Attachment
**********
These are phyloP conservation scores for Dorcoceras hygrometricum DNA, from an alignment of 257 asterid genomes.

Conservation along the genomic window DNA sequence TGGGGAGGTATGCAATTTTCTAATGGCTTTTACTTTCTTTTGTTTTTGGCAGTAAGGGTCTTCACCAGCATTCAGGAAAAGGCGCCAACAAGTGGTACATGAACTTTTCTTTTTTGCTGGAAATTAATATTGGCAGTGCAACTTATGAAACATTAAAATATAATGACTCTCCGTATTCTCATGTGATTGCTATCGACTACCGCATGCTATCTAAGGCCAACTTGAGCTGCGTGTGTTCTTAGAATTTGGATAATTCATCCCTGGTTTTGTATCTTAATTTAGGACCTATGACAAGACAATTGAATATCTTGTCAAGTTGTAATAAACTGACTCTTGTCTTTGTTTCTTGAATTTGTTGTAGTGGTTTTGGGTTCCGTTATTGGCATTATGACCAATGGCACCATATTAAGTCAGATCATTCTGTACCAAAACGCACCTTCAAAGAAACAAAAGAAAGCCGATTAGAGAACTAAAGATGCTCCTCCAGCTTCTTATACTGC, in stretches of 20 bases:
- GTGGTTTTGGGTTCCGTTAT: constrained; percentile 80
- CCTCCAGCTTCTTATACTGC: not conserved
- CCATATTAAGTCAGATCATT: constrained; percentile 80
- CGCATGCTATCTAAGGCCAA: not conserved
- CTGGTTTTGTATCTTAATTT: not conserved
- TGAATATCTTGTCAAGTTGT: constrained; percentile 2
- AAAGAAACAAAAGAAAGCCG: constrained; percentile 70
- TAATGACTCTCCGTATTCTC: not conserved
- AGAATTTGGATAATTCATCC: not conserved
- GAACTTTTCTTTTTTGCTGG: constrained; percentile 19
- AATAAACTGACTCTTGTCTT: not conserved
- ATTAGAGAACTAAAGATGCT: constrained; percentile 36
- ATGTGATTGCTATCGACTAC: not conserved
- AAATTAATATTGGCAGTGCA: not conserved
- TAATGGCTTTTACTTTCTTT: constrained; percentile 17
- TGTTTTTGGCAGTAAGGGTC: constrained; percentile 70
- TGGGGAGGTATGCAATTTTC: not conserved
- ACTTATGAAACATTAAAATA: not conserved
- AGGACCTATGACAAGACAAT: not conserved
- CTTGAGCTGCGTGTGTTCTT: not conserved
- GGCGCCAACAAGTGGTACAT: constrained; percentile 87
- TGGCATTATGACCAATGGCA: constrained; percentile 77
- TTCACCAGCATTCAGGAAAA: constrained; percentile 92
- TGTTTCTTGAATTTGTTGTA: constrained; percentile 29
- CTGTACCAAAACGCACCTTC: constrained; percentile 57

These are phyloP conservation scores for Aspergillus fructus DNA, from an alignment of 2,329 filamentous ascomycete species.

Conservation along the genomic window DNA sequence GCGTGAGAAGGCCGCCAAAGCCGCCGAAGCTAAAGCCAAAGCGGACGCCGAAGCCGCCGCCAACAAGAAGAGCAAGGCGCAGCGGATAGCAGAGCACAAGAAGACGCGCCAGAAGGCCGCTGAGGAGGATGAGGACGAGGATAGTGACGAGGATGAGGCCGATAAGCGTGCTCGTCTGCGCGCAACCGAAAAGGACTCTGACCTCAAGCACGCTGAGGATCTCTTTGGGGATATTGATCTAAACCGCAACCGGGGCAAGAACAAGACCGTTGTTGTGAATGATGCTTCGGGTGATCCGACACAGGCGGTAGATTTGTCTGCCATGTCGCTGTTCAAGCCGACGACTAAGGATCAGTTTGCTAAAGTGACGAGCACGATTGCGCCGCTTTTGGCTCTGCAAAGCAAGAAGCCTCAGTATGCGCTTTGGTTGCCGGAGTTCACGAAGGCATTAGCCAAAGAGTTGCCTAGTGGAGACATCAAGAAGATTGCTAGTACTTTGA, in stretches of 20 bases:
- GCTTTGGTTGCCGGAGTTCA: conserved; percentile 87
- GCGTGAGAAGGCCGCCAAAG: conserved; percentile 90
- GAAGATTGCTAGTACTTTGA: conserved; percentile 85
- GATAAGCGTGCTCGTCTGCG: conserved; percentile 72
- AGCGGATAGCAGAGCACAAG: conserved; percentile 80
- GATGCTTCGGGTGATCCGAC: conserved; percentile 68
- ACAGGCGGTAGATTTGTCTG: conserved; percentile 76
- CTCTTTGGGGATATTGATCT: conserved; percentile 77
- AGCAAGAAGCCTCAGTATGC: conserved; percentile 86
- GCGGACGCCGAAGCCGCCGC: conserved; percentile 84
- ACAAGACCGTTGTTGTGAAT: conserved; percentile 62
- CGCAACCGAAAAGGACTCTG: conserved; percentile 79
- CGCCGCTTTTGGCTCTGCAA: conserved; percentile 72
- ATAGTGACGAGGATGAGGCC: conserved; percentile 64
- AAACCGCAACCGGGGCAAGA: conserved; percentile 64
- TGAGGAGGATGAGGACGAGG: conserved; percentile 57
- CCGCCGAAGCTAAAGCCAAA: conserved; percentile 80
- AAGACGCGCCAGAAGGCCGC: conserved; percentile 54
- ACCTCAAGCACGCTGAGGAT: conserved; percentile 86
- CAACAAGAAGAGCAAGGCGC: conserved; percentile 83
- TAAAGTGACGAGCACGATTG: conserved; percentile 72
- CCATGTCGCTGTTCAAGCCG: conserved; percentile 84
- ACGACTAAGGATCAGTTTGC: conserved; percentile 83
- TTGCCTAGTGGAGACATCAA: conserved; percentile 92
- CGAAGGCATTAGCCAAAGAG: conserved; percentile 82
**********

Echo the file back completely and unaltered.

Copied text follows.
These are phyloP conservation scores for Dorcoceras hygrometricum DNA, from an alignment of 257 asterid genomes.

Conservation along the genomic window DNA sequence TGGGGAGGTATGCAATTTTCTAATGGCTTTTACTTTCTTTTGTTTTTGGCAGTAAGGGTCTTCACCAGCATTCAGGAAAAGGCGCCAACAAGTGGTACATGAACTTTTCTTTTTTGCTGGAAATTAATATTGGCAGTGCAACTTATGAAACATTAAAATATAATGACTCTCCGTATTCTCATGTGATTGCTATCGACTACCGCATGCTATCTAAGGCCAACTTGAGCTGCGTGTGTTCTTAGAATTTGGATAATTCATCCCTGGTTTTGTATCTTAATTTAGGACCTATGACAAGACAATTGAATATCTTGTCAAGTTGTAATAAACTGACTCTTGTCTTTGTTTCTTGAATTTGTTGTAGTGGTTTTGGGTTCCGTTATTGGCATTATGACCAATGGCACCATATTAAGTCAGATCATTCTGTACCAAAACGCACCTTCAAAGAAACAAAAGAAAGCCGATTAGAGAACTAAAGATGCTCCTCCAGCTTCTTATACTGC, in stretches of 20 bases:
- GTGGTTTTGGGTTCCGTTAT: constrained; percentile 80
- CCTCCAGCTTCTTATACTGC: not conserved
- CCATATTAAGTCAGATCATT: constrained; percentile 80
- CGCATGCTATCTAAGGCCAA: not conserved
- CTGGTTTTGTATCTTAATTT: not conserved
- TGAATATCTTGTCAAGTTGT: constrained; percentile 2
- AAAGAAACAAAAGAAAGCCG: constrained; percentile 70
- TAATGACTCTCCGTATTCTC: not conserved
- AGAATTTGGATAATTCATCC: not conserved
- GAACTTTTCTTTTTTGCTGG: constrained; percentile 19
- AATAAACTGACTCTTGTCTT: not conserved
- ATTAGAGAACTAAAGATGCT: constrained; percentile 36
- ATGTGATTGCTATCGACTAC: not conserved
- AAATTAATATTGGCAGTGCA: not conserved
- TAATGGCTTTTACTTTCTTT: constrained; percentile 17
- TGTTTTTGGCAGTAAGGGTC: constrained; percentile 70
- TGGGGAGGTATGCAATTTTC: not conserved
- ACTTATGAAACATTAAAATA: not conserved
- AGGACCTATGACAAGACAAT: not conserved
- CTTGAGCTGCGTGTGTTCTT: not conserved
- GGCGCCAACAAGTGGTACAT: constrained; percentile 87
- TGGCATTATGACCAATGGCA: constrained; percentile 77
- TTCACCAGCATTCAGGAAAA: constrained; percentile 92
- TGTTTCTTGAATTTGTTGTA: constrained; percentile 29
- CTGTACCAAAACGCACCTTC: constrained; percentile 57

These are phyloP conservation scores for Aspergillus fructus DNA, from an alignment of 2,329 filamentous ascomycete species.

Conservation along the genomic window DNA sequence GCGTGAGAAGGCCGCCAAAGCCGCCGAAGCTAAAGCCAAAGCGGACGCCGAAGCCGCCGCCAACAAGAAGAGCAAGGCGCAGCGGATAGCAGAGCACAAGAAGACGCGCCAGAAGGCCGCTGAGGAGGATGAGGACGAGGATAGTGACGAGGATGAGGCCGATAAGCGTGCTCGTCTGCGCGCAACCGAAAAGGACTCTGACCTCAAGCACGCTGAGGATCTCTTTGGGGATATTGATCTAAACCGCAACCGGGGCAAGAACAAGACCGTTGTTGTGAATGATGCTTCGGGTGATCCGACACAGGCGGTAGATTTGTCTGCCATGTCGCTGTTCAAGCCGACGACTAAGGATCAGTTTGCTAAAGTGACGAGCACGATTGCGCCGCTTTTGGCTCTGCAAAGCAAGAAGCCTCAGTATGCGCTTTGGTTGCCGGAGTTCACGAAGGCATTAGCCAAAGAGTTGCCTAGTGGAGACATCAAGAAGATTGCTAGTACTTTGA, in stretches of 20 bases:
- GCTTTGGTTGCCGGAGTTCA: conserved; percentile 87
- GCGTGAGAAGGCCGCCAAAG: conserved; percentile 90
- GAAGATTGCTAGTACTTTGA: conserved; percentile 85
- GATAAGCGTGCTCGTCTGCG: conserved; percentile 72
- AGCGGATAGCAGAGCACAAG: conserved; percentile 80
- GATGCTTCGGGTGATCCGAC: conserved; percentile 68
- ACAGGCGGTAGATTTGTCTG: conserved; percentile 76
- CTCTTTGGGGATATTGATCT: conserved; percentile 77
- AGCAAGAAGCCTCAGTATGC: conserved; percentile 86
- GCGGACGCCGAAGCCGCCGC: conserved; percentile 84
- ACAAGACCGTTGTTGTGAAT: conserved; percentile 62
- CGCAACCGAAAAGGACTCTG: conserved; percentile 79
- CGCCGCTTTTGGCTCTGCAA: conserved; percentile 72
- ATAGTGACGAGGATGAGGCC: conserved; percentile 64
- AAACCGCAACCGGGGCAAGA: conserved; percentile 64
- TGAGGAGGATGAGGACGAGG: conserved; percentile 57
- CCGCCGAAGCTAAAGCCAAA: conserved; percentile 80
- AAGACGCGCCAGAAGGCCGC: conserved; percentile 54
- ACCTCAAGCACGCTGAGGAT: conserved; percentile 86
- CAACAAGAAGAGCAAGGCGC: conserved; percentile 83
- TAAAGTGACGAGCACGATTG: conserved; percentile 72
- CCATGTCGCTGTTCAAGCCG: conserved; percentile 84
- ACGACTAAGGATCAGTTTGC: conserved; percentile 83
- TTGCCTAGTGGAGACATCAA: conserved; percentile 92
- CGAAGGCATTAGCCAAAGAG: conserved; percentile 82